Dell Powers New Laptops, Workstations With Latest Intel Chips

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New lineup of Dell Vostro laptops feature Intel Core i7 processors and high-end M4500 workstation is first to combine Nvidia Quadro graphics

Dell has made two new product announcements today designed to appeal to small-to-midsized business (SMBs), with a new line of Vostro laptops, alongside high-performance computing (HPC) environments, with the M4500, a 15.6-inch mobile workstation that Dell said is the world’s most powerful and the first to combine new Intel processors with Nvidia Quadro FX 1800M graphics.

With the new lineup of Vostro laptops and the high-end M4500 workstation, Dell is addressing the needs of both SMB customers requiring secure, reliable and nimble solutions, as well as professionals in areas such as media and entertainment, oil and gas, architecture and engineering, who need the most robust offerings on the market.

For the former comes the Vostro 3000 series, a line of 13, 14, 15 and 17-inch laptops designed as “big sister” products to the 13-inch Vostro V13 introduced in December.

Where the V13, which starts at just $449 (£300), offers a choice Intel ultra-low voltage processors, the 3000 series features full-performance hard drives that scale up to Intel Core i7 processors, based on the chipmaker’s Nehalem architecture, support up to 6GB of double-data rate 3 (DDR3) SDRAM memory and, in the instance of the 17-inch 3700, offers the option of up to 1GB of Nvidia GeForce discrete graphics.

Still, Peggy Kaley, Dell’s senior product manager for Vostro, told eWEEK: “This series is far less spec focused and more pain focused. Small business professionals have limited resources and their time should be spent on the focus of their businesses.”

Kaley said that Dell identified three significant pain points that pose challenges for SMBs that her company is addressing with the 3000 series.

The first is the need to stretch a budget, where Kaley pointed to features such as the possibility of eight hours of battery life and the option of a backlit keyboard, which previously was only offered in Dell’s Latitude line. The 13-inch 3300, despite being “one of the industry’s thinnest commercial laptops,” includes an optical drive, where all models come with webcams and microphones, and all but the 3000 include an HDMI port.

Pricing for the three smaller models starts under $600 (£401), while the 3700 starts near $650 (£435).

Support is the second pain point and the 3000 series features Dell’s ProSupport, with which, for a one-time annual fee, customers can choose a level of 24-hour support, which includes having a single point of contract and a promised two-minute call pickup time.

Data security and safety, the third pain point, are huge issues for SMBs, Kaley added. “We try to resolve this,” she said, “by offering the right features, like optional encrypted hard drives, fingerprint readers, free-fall sensor-enabled hard drives and software called Dell DataSafe,” an online solution that users can set once and forget about, assured of regular backups at their designated internals.

Staff and infrastructure, however, aren’t major issues for the second group Dell addressed today, also with product updates.

The computer maker also introduced refreshes to three of its tower workstations — the Dell Precision T7500, T5500 and T3500, which will be among the first to feature Intel’s Xeon 5600 processors. More details on these are still to come.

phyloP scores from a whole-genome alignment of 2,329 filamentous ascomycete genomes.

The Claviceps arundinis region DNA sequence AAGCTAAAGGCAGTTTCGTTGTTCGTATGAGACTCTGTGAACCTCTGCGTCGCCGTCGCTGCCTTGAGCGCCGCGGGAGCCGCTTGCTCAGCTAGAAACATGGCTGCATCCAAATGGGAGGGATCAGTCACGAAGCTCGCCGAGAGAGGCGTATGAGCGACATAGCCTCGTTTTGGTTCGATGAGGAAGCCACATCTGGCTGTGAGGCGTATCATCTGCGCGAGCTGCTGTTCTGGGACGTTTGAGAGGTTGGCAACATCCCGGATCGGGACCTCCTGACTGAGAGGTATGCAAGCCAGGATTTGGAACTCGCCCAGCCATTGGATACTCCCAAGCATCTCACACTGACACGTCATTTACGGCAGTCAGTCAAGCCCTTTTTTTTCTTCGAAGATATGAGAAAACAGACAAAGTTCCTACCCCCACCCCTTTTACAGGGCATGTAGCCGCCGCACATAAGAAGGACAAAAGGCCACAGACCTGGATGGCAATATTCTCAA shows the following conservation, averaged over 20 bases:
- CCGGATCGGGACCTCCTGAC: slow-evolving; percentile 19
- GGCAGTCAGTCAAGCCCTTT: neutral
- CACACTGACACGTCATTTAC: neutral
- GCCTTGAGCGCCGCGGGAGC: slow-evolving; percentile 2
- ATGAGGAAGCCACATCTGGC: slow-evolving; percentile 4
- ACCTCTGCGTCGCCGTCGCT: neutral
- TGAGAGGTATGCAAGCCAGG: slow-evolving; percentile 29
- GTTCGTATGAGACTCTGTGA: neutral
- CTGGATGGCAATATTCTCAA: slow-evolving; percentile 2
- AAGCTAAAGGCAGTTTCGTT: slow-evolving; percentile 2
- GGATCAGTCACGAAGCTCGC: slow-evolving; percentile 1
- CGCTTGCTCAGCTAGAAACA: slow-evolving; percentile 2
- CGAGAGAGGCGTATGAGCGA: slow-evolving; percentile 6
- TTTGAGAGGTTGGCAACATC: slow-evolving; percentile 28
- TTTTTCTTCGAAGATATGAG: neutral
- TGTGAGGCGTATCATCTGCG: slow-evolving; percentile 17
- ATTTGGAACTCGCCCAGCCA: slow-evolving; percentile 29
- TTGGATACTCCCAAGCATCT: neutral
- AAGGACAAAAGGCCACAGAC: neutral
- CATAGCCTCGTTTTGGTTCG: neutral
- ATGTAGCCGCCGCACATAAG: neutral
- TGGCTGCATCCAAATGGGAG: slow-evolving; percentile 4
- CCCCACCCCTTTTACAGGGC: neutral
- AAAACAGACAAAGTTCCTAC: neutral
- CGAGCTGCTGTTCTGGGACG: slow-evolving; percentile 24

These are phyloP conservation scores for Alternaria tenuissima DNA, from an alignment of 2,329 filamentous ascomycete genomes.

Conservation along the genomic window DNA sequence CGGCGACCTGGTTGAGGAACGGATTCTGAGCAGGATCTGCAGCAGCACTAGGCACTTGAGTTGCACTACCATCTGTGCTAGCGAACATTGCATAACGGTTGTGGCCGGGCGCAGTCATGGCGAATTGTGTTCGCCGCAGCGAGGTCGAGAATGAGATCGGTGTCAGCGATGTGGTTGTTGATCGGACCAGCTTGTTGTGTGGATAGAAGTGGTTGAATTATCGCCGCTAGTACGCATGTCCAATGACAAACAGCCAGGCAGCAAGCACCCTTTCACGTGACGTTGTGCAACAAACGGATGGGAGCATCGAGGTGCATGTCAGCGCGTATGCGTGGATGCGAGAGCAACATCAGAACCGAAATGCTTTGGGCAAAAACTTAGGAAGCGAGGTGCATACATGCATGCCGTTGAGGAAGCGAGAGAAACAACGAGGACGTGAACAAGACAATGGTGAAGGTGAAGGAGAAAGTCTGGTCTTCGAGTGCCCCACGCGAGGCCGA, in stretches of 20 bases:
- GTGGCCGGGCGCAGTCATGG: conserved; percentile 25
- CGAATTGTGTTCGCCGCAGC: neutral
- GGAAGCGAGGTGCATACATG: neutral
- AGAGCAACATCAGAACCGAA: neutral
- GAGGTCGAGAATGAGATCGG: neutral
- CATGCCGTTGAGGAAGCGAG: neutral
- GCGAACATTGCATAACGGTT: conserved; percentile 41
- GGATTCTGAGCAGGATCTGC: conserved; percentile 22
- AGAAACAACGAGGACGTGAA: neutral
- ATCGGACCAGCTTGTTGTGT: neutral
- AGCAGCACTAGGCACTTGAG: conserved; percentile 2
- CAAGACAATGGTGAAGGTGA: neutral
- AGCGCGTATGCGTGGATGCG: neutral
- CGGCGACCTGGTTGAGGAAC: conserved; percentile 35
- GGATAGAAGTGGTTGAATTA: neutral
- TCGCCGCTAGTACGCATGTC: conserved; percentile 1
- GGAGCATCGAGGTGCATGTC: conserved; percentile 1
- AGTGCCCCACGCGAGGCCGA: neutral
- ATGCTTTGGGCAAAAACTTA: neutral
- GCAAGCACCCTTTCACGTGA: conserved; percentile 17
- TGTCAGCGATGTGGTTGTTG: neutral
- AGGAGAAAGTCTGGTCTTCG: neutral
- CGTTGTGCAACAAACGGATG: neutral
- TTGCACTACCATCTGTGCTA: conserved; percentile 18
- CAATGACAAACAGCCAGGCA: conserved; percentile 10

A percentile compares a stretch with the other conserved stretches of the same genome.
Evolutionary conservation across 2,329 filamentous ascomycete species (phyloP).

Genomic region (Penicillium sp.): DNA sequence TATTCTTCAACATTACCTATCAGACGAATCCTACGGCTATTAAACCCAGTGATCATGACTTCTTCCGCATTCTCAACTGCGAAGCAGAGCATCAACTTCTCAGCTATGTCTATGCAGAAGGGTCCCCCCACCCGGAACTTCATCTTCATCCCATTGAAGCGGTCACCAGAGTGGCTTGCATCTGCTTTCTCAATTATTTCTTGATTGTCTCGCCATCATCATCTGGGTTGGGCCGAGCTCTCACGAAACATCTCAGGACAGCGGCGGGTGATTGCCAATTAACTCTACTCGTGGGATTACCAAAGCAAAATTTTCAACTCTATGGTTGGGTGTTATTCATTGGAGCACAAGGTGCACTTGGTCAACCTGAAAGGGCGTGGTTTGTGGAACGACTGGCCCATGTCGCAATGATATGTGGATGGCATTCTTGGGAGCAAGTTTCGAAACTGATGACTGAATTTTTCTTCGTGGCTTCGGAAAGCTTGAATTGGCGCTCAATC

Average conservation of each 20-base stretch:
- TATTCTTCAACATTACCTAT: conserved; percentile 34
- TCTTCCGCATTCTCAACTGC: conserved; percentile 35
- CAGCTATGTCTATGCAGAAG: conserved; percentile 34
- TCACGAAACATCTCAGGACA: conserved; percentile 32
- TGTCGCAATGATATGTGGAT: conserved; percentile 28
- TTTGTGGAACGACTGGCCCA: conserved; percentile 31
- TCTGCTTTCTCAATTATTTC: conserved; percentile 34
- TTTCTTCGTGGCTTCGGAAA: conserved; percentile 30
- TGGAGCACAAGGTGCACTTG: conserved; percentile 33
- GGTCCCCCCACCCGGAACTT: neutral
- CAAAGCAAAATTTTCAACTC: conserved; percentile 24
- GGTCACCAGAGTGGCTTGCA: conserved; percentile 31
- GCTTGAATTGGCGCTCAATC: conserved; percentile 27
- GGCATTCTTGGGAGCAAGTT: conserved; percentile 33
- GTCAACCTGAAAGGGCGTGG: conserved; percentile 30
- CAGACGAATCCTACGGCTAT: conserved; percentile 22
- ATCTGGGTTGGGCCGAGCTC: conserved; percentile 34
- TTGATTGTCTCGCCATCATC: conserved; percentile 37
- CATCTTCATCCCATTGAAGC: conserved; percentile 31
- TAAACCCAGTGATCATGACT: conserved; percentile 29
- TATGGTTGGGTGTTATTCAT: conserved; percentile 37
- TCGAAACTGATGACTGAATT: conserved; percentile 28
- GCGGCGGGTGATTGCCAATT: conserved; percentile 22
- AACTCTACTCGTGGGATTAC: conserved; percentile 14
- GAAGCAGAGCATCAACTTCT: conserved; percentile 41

Additionally, it introduced the M4500, which follows from the M6500, introduced in February, and is the first 15.6-inch mobile workstation to offer SSD MiniCard storage.

The M4500 is the world’s most powerful 15.6-inch mobile workstation,” Mano Gialusis, a Dell senior product marketing manager, told eWEEK. “We’re able to make that claim due to a couple of key pieces [including that] we’re the only manufacturer to have Intel Core i7 Extreme Edition and next-generation Nvidia FX 1800M graphics. We were also able to get 1GB of memory on a 15-incher, which we’re pretty happy about.”

The optional 64GB SSD MiniCard plugs into the M4500’s PCI port and is another point of pride because Dell’s competitors, said Gialusis, have to remove their optical drive to offer a similar solution.

“We can keep our optical drive, keep our primary drive, and have the SS MiniCard in the system,” he said. “A typical use case for me is someone who has separate hard drives for separate jobs, or needs to lock up a file. You could fill up one hard drive, with say animation files, and you can pull it out and put it away, and maybe pop in another hard drive for another project.”

Other features on the M4500 include an optional HD+ sRGB LED 15.6-inch display with a 100 percent user-selectable colour gamut support; an optional 3-megapixel camera; mobile broadband support and Qualcomm’s Gobi 2.0 technology; a weight of 6 pounds and support for 32- and 64-bit versions of Microsoft Windows 7.

Also included are Dell Precision ON technology. Precision ON Reader offers a quick look at email or calendar apps, without powering up the operating system, while Precision ON Flash — focusing more on security than quick convenience — lets users, over Wi-Fi or mobile broadband, connect to the enterprise backend without connecting to the operating system (OS).

Pricing and a timetable for the M4500 and new tower workstations are still a work in progress. The Vostro 3000 series, however, and which comes in silver, red or brown, is now available in US and parts of Asia, with availability extending to Europe, Latin America and other geographies from 16 March.

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